Uploaded by Angelo Gabriel Yco


Solar energy is a clean and renewable energy sources. The Photovoltaic (PV) cells
made from silicon are attained to convert solar energy from the sunlight directly to
electrical energy. This energy can be utilized in many applications, like lighting, heating
and performing different electrical devices. The sun powered cell is containing
semiconductor physical which utilizing the photovoltaic impact. At the point when the
daylight is opposite to exterior of the PV sun powered board, can acquire higher efficient
system; therefore, maximum potential electrical energy can be established. Much
experimentation has been done to boost the efficiency of the solar cell.
Few decades ago, solar cell modules have been created and have been invented by
arranging in series to optimize the output voltage. In the late 1960s it was discovered that
illuminated organic dyes can generate electricity at oxide electrodes in electrochemical
cells. A Swiss engineer named Michael Grätzel, created the Grätzel cells, also called
‘nanocrystalline dye solar cells’ or ‘organic solar cells’. The Grätzel cells are dyesensitized solar cells which is a low-cost solar cells belonging to the group of thin film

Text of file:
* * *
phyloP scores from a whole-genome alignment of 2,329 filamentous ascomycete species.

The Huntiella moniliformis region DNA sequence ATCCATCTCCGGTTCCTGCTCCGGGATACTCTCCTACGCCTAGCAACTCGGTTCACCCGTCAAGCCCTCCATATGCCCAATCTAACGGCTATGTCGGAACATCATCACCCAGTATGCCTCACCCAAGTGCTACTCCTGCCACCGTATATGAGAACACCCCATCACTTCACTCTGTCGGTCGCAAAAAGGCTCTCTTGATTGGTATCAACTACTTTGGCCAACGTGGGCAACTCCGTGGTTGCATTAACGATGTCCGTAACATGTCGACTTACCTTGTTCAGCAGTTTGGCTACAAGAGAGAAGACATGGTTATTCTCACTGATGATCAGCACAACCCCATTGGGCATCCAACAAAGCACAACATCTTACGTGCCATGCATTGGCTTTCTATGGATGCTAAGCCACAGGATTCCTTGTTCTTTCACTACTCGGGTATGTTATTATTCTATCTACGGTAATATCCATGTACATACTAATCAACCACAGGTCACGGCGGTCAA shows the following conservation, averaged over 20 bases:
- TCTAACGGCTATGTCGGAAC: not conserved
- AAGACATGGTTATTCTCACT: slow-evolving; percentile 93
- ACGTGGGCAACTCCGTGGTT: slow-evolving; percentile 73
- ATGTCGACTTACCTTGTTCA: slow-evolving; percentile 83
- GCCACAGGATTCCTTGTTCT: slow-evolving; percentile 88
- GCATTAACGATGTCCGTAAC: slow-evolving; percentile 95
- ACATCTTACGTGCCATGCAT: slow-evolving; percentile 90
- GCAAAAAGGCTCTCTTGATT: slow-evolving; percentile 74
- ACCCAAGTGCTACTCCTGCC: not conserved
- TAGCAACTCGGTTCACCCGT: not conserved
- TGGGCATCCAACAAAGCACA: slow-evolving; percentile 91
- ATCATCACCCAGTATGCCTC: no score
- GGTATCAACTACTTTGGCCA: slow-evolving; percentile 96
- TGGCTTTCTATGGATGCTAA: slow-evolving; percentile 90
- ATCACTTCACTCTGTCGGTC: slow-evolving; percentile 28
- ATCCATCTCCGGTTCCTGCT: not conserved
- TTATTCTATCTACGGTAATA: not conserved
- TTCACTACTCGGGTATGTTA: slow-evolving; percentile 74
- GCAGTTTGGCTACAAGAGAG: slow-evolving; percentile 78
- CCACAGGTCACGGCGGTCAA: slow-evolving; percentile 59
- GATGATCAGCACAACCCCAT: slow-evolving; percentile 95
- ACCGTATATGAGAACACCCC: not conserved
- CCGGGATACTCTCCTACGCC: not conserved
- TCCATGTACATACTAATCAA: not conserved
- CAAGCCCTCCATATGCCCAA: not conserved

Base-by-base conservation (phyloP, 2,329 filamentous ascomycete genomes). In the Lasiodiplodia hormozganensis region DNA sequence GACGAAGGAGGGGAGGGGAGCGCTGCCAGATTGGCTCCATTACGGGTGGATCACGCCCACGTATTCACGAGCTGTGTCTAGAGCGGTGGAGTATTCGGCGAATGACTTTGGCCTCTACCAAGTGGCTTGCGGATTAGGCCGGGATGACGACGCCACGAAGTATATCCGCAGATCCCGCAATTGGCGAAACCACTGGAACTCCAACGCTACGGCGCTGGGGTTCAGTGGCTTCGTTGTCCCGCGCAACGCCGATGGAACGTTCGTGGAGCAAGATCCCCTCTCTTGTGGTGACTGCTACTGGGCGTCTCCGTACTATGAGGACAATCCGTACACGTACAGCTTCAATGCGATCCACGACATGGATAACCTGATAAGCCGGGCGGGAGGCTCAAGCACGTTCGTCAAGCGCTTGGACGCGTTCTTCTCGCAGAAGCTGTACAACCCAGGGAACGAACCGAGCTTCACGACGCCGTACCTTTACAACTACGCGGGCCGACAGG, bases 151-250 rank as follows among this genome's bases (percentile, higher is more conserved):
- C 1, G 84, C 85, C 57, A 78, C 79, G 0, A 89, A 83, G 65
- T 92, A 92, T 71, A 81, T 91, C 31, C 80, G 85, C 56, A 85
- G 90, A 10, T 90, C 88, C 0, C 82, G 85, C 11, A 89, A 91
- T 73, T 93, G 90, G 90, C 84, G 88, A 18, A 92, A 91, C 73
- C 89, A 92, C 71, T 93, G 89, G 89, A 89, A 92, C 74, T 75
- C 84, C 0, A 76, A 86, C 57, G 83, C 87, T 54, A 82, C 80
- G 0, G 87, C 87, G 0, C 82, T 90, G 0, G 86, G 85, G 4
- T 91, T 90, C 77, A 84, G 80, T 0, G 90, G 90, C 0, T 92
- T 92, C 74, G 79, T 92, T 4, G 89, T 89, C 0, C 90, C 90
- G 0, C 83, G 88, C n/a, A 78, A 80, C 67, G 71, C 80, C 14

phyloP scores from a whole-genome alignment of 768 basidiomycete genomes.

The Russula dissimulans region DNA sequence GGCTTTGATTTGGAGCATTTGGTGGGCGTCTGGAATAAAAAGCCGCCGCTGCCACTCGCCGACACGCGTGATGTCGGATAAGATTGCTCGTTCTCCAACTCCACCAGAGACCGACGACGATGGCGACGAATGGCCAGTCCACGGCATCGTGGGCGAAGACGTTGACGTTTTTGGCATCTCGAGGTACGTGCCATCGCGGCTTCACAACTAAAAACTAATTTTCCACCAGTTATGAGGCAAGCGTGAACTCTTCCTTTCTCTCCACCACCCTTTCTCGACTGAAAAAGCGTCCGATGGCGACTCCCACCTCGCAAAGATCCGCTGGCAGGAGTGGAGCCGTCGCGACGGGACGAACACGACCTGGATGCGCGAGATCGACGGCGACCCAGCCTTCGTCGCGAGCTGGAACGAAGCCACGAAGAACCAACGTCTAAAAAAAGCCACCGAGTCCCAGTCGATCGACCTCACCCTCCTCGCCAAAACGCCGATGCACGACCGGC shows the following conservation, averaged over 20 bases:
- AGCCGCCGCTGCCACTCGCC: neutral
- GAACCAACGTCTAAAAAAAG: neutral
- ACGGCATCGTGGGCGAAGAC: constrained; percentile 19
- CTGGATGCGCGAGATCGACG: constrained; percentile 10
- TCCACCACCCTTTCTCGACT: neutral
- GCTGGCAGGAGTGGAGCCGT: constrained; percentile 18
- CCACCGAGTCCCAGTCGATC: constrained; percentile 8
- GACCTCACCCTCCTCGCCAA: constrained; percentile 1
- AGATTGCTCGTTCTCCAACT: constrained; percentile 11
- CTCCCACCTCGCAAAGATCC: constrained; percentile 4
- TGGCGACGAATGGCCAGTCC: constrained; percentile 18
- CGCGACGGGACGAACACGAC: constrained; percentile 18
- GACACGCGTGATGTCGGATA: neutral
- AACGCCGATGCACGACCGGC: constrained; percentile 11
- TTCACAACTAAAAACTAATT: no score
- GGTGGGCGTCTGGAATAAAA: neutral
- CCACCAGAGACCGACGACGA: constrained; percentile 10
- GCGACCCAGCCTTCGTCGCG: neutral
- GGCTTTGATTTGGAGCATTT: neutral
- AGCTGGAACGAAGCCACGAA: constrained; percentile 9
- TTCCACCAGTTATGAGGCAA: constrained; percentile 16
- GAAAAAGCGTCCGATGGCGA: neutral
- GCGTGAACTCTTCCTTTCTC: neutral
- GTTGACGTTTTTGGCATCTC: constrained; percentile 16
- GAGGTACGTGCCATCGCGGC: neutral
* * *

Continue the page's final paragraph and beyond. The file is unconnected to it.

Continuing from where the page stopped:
solar cells. It is based on a semiconductor formed between photo-sensitized anodes,
an electrolyte, and photoelectrochemical system. These cells are made from organic
materials and not from silicon which makes them better for the environment.
In the near future, we would need to use renewable energy because of the carbon
dioxide deposit of burning oil into our atmosphere. Solar panels are made from cells that
could absorb sunlight and transform it into energy. These panels are usually made from
silicon. These silicon-based materials are not safe for the environment. In making these
silicon solar panels, it produces a ton of carbon footprints. Making organic solar panels
are easier and more environmental-friendly. Dye sensitive cells have a smaller amount of
maximum output but they could be used more efficient than the silicon-based solar panel.
(I) How can we make a dye sensitive solar panel that would generate maximum voltage
output? (II) How can we design these panels to be efficient and effective in absorbing
sunlight? (III) How should we position these panels to be less space -consuming and
absorb most of the sunlight? (IV) Will these panels actually help the environment? (V)
I have many objectives in why I am doing this study. I would like (I) to help the
nature by making eco-friendly solar panels, (II) to design a prototype for organic solar
panel, (III) to find an effective and efficient way to generate the most output voltage, (IV)
to record effective data of output voltage from solar panel.
The limitation of this study would be that these solar panels couldn’t produce as much
output voltage as the silicon panels. A single cell could only power as much as a
calculator. Though combining the cells to produce a panel could probably generate much